journeys under fifty miles would materially differ in its
pedigree from one capable of flying 100 or 600 miles.
Attention, in particular, must be given to the colour of the
eye; if wanted for broad daylight the bird known as the 'Pearl
Eye,' from its colour, should be selected; but if for foggy
weather or for twilight flying the black- or blue-eyed bird
should receive the preference."

Only a small minority, amounting to about sixty out of 360
birds taken up, returned to Paris, but these are calculated to
have conveyed among them some 100,000 messages. To reduce
these pigeon messages to the smallest possible compass a method
of reduction by photography was employed with much success. A
long letter might, in this way, be faithfully recorded on a
surface of thinnest photographic paper, not exceeding the
dimensions of a postage stamp, and, when received, no more was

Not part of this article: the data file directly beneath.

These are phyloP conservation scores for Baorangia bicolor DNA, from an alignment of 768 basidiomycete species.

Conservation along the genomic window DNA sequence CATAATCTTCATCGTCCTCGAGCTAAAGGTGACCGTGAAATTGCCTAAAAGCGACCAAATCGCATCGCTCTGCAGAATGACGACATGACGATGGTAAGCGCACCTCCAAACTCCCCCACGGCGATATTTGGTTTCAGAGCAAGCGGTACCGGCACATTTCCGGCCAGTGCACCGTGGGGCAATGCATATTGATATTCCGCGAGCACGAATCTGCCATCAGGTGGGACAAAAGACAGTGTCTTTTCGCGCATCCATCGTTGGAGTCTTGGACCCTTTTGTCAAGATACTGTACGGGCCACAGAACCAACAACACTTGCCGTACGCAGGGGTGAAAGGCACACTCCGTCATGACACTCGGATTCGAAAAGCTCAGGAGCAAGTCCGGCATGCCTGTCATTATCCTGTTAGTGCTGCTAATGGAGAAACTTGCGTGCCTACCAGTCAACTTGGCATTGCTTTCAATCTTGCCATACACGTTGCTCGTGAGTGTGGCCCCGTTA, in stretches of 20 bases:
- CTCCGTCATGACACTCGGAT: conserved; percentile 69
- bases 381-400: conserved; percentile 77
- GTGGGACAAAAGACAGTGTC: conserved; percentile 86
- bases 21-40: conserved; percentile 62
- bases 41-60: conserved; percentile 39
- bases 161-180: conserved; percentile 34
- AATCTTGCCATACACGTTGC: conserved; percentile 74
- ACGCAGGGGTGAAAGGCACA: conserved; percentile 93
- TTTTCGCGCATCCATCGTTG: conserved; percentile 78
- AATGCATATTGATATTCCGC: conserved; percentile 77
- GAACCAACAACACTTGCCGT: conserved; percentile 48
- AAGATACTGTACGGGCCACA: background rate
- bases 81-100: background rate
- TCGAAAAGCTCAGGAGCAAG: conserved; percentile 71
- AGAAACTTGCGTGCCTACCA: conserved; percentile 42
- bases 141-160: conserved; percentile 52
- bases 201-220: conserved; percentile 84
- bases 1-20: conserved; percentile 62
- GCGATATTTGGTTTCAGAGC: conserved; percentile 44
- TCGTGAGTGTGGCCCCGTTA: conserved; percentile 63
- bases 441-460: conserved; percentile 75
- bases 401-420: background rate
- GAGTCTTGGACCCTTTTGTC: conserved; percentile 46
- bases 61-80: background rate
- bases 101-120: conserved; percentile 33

necessary than to subject it to magnification, and then to
transcribe it and send a fair copy to the addressee.

The third voyage from Paris, on September 29th was undertaken
by Louis Godard in two small balloons, united together,
carrying both despatches and pigeons, and a safe landing was
effected at Mantes This successful feat was rival led the next
day by M. Tissandier, who ascended alone in a balloon of only
some 26,000 cubic feet capacity and reached earth at Dreux, in

These voyages exhausted the store of ready-made balloons, but
by a week later the first of those being specially manufactured
was ready, and conveyed in safety from the city no less a
personage than M. Gambetta.

The courageous resolve of the great man caused much sensation
in Paris, the more so because, owing to contrary winds, the
departure had to be postponed from day to day. And when, at
length, on October 7th, Gambetta and his secretary, with the